“Some entrepreneurs get tripped up because they leave too much, while others are too conservative and waste too much time.


“A good mentor will say ‘worry about that in three or four months’ time. Concentrate on getting customers and cashflow until then.’”

6. More than one of them


Having a trusted mentor you can turn to and confide in is valuable but in reality it’s likely that you will have to turn to several different sources in order to get the best help available.


“With PushStart I have a cup of coffee with an entrepreneur once or twice a week and I’m always aware there’s someone more knowledgeable than me on certain areas,” says Antulov.


“One start-up hadn’t launched its product and asked me about patents. I’m not a patent attorney but I knew someone he could talk to.”


7. A long-term relationship


While you may need to be a little promiscuous to get the advice you need you should be aiming to have one or more mentors who are in it for the long haul.


“Sometimes, one hour with a lawyer or accountant, who is acting in a mentor capacity, can be enough to help you out for six months,” says Antulov.


“But one mentor who you can catch up with regularly can provide long-term benefits for your business.”


8. Two-way respect


Like any relationship, you want to be able to get on well with your mentor. An abrasive, grumpy mentor is the last thing you need.


“You want to have a rapport with your mentor,” says Birt. “Make sure that you get along with them like any new friend. Get them excited about working with you.”


But respect cuts both ways.


“Don’t be demanding and say ‘well, what can you do for me?’ ” advises Birt. “If mentors don’t like you they won’t bother seeing you again.”


Antulov adds: “It’s best if both parties benefit. Being courteous is one way to give back, as it were. Often start-ups don’t have cash or equity to give so courtesy goes a long way.


“I had a meeting recently with someone whose office is 10 minutes away. Within eight minutes I had an email saying ‘thank you for your time’. That was all the thanks I needed.”


9. A good network


Unless you have an advisory board, which should cover all of the bases when it comes to the start-up advice you need, you will require your mentor to utilise his or her contacts to deliver specialist advice.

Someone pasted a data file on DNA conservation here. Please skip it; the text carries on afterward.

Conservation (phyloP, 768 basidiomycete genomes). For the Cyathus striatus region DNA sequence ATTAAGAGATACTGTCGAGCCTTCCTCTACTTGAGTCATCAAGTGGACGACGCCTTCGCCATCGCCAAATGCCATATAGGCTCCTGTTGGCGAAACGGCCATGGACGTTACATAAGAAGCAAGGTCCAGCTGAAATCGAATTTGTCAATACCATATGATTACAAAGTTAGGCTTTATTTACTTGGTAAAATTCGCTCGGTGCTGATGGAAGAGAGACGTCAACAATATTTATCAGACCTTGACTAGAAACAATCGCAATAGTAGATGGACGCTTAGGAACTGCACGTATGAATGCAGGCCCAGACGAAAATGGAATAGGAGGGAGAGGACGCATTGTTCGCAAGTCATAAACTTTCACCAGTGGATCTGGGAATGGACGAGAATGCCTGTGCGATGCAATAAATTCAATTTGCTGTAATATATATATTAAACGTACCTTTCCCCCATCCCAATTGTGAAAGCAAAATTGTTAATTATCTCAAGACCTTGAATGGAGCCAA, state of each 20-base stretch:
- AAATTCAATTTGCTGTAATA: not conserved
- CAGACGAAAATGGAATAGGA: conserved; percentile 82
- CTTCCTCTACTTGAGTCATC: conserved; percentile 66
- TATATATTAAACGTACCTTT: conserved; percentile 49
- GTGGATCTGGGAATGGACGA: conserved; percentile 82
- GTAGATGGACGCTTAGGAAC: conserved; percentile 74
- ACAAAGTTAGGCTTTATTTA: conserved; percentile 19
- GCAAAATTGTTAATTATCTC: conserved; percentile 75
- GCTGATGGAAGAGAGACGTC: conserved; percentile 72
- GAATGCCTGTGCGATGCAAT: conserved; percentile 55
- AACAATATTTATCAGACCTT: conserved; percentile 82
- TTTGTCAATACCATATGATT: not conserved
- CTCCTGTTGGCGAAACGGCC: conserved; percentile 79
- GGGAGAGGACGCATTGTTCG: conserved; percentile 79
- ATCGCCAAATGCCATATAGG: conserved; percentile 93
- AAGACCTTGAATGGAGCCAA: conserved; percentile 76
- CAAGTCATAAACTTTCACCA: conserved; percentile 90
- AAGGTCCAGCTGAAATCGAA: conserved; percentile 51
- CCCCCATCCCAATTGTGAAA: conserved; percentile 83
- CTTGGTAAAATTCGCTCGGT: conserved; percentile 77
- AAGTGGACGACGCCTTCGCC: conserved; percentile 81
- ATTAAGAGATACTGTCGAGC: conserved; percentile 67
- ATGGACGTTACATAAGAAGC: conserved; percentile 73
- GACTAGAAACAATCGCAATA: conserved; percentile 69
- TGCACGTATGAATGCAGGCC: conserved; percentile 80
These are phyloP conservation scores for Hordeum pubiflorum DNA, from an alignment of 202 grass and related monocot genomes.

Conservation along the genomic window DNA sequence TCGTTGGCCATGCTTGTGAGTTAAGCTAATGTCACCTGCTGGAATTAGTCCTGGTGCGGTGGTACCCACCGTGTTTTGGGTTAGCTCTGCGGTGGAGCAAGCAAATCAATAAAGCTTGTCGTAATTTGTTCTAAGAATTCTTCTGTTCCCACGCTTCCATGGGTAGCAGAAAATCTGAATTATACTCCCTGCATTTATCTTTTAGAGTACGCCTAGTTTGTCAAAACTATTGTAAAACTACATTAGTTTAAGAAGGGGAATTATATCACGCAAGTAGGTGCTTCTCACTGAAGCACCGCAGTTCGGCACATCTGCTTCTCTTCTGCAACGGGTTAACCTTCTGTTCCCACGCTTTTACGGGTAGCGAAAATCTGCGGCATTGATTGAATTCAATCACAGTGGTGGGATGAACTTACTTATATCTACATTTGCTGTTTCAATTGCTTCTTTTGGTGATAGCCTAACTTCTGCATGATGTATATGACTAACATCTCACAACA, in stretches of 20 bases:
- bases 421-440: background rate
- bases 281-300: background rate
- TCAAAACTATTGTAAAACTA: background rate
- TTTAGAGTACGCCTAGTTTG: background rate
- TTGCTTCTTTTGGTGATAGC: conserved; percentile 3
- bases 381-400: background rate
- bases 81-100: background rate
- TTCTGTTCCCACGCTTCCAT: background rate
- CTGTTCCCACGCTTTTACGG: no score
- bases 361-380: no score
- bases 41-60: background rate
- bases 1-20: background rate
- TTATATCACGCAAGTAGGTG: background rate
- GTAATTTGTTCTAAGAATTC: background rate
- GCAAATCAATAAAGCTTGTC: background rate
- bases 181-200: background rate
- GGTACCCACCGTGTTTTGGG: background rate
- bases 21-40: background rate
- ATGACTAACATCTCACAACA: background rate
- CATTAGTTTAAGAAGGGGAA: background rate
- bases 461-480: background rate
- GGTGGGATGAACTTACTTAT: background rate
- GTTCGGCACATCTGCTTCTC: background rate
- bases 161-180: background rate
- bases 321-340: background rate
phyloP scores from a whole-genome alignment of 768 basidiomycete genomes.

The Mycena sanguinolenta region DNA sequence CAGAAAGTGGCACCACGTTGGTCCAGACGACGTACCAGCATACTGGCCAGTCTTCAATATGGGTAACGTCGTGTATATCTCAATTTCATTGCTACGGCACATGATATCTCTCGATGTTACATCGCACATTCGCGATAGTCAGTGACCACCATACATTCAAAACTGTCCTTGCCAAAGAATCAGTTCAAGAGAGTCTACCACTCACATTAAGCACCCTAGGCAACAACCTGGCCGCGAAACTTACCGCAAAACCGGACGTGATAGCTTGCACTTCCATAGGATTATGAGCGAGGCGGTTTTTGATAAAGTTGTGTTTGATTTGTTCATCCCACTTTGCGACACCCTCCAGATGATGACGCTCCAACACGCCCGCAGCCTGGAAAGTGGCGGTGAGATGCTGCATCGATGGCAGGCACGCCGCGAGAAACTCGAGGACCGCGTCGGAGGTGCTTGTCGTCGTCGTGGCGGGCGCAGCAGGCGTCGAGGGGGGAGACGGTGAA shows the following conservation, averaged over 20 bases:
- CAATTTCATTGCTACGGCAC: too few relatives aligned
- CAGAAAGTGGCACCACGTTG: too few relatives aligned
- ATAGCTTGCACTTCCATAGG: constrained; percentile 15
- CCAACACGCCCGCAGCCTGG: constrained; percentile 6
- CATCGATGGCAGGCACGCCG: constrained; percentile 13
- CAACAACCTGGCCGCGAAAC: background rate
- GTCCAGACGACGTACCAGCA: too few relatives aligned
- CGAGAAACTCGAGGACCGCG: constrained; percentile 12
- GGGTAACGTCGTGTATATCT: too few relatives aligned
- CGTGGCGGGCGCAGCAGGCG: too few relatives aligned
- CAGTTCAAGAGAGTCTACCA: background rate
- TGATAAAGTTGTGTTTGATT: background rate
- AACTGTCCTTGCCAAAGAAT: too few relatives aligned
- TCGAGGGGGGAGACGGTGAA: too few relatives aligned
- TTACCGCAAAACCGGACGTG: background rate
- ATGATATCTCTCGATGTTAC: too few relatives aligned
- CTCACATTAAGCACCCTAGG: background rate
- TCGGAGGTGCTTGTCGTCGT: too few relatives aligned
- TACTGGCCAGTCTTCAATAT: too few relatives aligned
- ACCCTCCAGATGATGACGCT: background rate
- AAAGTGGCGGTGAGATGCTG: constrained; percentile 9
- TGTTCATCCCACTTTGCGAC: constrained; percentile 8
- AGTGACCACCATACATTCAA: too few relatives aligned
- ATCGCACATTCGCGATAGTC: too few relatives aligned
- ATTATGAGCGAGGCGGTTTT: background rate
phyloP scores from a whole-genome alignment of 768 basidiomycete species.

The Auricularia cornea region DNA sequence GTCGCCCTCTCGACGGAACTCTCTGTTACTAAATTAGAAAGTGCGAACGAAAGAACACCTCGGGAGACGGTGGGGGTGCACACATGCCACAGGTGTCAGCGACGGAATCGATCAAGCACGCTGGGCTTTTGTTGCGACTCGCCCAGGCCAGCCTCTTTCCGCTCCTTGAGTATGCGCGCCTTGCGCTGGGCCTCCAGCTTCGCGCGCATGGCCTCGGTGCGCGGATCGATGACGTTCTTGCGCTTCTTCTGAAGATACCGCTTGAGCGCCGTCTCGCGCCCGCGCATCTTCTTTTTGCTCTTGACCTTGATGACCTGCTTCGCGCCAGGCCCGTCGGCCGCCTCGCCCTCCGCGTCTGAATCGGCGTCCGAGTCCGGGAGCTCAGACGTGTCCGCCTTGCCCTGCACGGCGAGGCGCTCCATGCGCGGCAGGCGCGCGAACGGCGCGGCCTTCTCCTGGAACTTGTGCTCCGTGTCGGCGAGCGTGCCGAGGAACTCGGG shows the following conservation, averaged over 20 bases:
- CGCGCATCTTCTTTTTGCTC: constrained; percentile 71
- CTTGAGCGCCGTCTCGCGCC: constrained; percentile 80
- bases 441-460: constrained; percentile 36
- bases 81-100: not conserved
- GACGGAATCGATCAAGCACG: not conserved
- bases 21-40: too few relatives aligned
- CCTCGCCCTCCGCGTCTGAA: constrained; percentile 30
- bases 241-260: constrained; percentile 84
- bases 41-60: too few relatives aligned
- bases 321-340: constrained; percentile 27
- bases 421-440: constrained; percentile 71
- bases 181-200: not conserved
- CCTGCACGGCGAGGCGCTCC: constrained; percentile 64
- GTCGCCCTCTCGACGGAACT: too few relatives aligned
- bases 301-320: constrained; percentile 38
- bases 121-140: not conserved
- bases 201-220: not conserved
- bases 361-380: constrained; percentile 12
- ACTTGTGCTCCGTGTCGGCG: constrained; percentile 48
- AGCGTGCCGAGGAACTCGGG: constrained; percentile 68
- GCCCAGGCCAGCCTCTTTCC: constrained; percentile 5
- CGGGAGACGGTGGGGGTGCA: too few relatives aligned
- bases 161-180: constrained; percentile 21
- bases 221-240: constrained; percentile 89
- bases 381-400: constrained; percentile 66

“You will need a mentor who is well connected,” says Antulov. “Again, LinkedIn is a good tool. I invariably check anyone I meet on there and I will call common links to find out about them.


“That said, an hour with even a poorly-connected mentor should be of some value to you.”


10. Ask the right questions


You may have a myriad of quandaries and problems that require counsel, but your mentor isn’t a one-stop shop for all of your problems.


“You want to discuss important strategic stuff with your mentor, not ask them which accountancy software to use,” says Birt.

“Don’t waste your and their time. Ask them about your go-to market strategy, a partnership agreement you’re considering, a rebrand or how to cut down a long sales cycle. Things like that.”


Did you like this article? 

Sign up to the StartupSmart Newsletter to receive a daily news wrap-up straight to your inbox AND a free eBook!

Invalid Input

Comments (0)

Subscribe to this comment's feed

Write comment

smaller | bigger

Invalid Input
SmartCompany Smart Reads
  • Andrew Mason fired as CEO of Groupon: “I’m okay with having failed”
  • Sony releases an experimental Firefox OS developer upgrade for its Xperia E smartphone
  • A candle in the Spotify wind? Elton John hopes a little Crocodile Rock can save...
  • VIDEO: Mozilla shows off its first ZTE and Alcatel-built Firefox OS smartphones
  • ABC hack attack rings alarm bells: "Things are going to get worse"

Follow us

StartupSmart on Twitter StartupSmart on Facebook StartupSmart on LinkedIn StartupSmart on Google+

Subscribe to StartupSmart RSS feeds

Sponsored Links

Our Partners

SmartSolo sign up

Private Media Publications



Smart Company


Property Observer


Leading Company


Womens Agenda